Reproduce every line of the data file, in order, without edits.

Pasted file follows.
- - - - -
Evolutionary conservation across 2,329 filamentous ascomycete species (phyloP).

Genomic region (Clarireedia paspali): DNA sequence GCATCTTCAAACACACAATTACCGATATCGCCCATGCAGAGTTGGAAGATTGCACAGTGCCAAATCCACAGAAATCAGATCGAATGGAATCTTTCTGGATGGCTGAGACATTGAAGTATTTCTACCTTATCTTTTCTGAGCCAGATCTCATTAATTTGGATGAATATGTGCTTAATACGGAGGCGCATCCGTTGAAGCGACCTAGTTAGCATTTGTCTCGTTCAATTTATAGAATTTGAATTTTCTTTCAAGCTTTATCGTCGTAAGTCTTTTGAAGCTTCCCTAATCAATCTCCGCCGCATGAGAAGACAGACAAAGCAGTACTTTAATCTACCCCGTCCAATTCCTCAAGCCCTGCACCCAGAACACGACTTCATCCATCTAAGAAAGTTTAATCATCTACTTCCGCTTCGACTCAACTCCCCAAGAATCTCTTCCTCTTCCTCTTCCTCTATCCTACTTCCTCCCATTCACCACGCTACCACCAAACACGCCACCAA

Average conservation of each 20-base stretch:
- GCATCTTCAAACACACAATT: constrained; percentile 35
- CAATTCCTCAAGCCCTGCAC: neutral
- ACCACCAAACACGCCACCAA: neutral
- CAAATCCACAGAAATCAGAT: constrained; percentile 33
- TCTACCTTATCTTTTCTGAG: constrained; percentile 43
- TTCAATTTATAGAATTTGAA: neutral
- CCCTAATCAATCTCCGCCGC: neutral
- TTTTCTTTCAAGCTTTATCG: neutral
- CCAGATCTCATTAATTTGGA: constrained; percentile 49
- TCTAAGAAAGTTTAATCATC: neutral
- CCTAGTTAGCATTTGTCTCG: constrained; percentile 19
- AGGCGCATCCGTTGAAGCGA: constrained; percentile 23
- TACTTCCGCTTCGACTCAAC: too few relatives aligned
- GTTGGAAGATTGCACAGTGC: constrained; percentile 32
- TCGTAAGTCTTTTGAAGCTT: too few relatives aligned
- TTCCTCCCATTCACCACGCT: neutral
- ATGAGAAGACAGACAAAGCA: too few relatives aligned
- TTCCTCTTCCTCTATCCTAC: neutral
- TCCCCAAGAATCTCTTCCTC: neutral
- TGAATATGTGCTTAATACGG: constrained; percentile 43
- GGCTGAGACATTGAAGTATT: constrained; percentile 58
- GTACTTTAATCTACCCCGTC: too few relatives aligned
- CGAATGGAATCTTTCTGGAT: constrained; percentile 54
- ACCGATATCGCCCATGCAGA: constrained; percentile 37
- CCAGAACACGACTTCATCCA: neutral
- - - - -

Evolutionary conservation across 2,329 filamentous ascomycete species (phyloP).

Genomic region (Clarireedia paspali): DNA sequence GCATCTTCAAACACACAATTACCGATATCGCCCATGCAGAGTTGGAAGATTGCACAGTGCCAAATCCACAGAAATCAGATCGAATGGAATCTTTCTGGATGGCTGAGACATTGAAGTATTTCTACCTTATCTTTTCTGAGCCAGATCTCATTAATTTGGATGAATATGTGCTTAATACGGAGGCGCATCCGTTGAAGCGACCTAGTTAGCATTTGTCTCGTTCAATTTATAGAATTTGAATTTTCTTTCAAGCTTTATCGTCGTAAGTCTTTTGAAGCTTCCCTAATCAATCTCCGCCGCATGAGAAGACAGACAAAGCAGTACTTTAATCTACCCCGTCCAATTCCTCAAGCCCTGCACCCAGAACACGACTTCATCCATCTAAGAAAGTTTAATCATCTACTTCCGCTTCGACTCAACTCCCCAAGAATCTCTTCCTCTTCCTCTTCCTCTATCCTACTTCCTCCCATTCACCACGCTACCACCAAACACGCCACCAA

Average conservation of each 20-base stretch:
- GCATCTTCAAACACACAATT: constrained; percentile 35
- CAATTCCTCAAGCCCTGCAC: neutral
- ACCACCAAACACGCCACCAA: neutral
- CAAATCCACAGAAATCAGAT: constrained; percentile 33
- TCTACCTTATCTTTTCTGAG: constrained; percentile 43
- TTCAATTTATAGAATTTGAA: neutral
- CCCTAATCAATCTCCGCCGC: neutral
- TTTTCTTTCAAGCTTTATCG: neutral
- CCAGATCTCATTAATTTGGA: constrained; percentile 49
- TCTAAGAAAGTTTAATCATC: neutral
- CCTAGTTAGCATTTGTCTCG: constrained; percentile 19
- AGGCGCATCCGTTGAAGCGA: constrained; percentile 23
- TACTTCCGCTTCGACTCAAC: too few relatives aligned
- GTTGGAAGATTGCACAGTGC: constrained; percentile 32
- TCGTAAGTCTTTTGAAGCTT: too few relatives aligned
- TTCCTCCCATTCACCACGCT: neutral
- ATGAGAAGACAGACAAAGCA: too few relatives aligned
- TTCCTCTTCCTCTATCCTAC: neutral
- TCCCCAAGAATCTCTTCCTC: neutral
- TGAATATGTGCTTAATACGG: constrained; percentile 43
- GGCTGAGACATTGAAGTATT: constrained; percentile 58
- GTACTTTAATCTACCCCGTC: too few relatives aligned
- CGAATGGAATCTTTCTGGAT: constrained; percentile 54
- ACCGATATCGCCCATGCAGA: constrained; percentile 37
- CCAGAACACGACTTCATCCA: neutral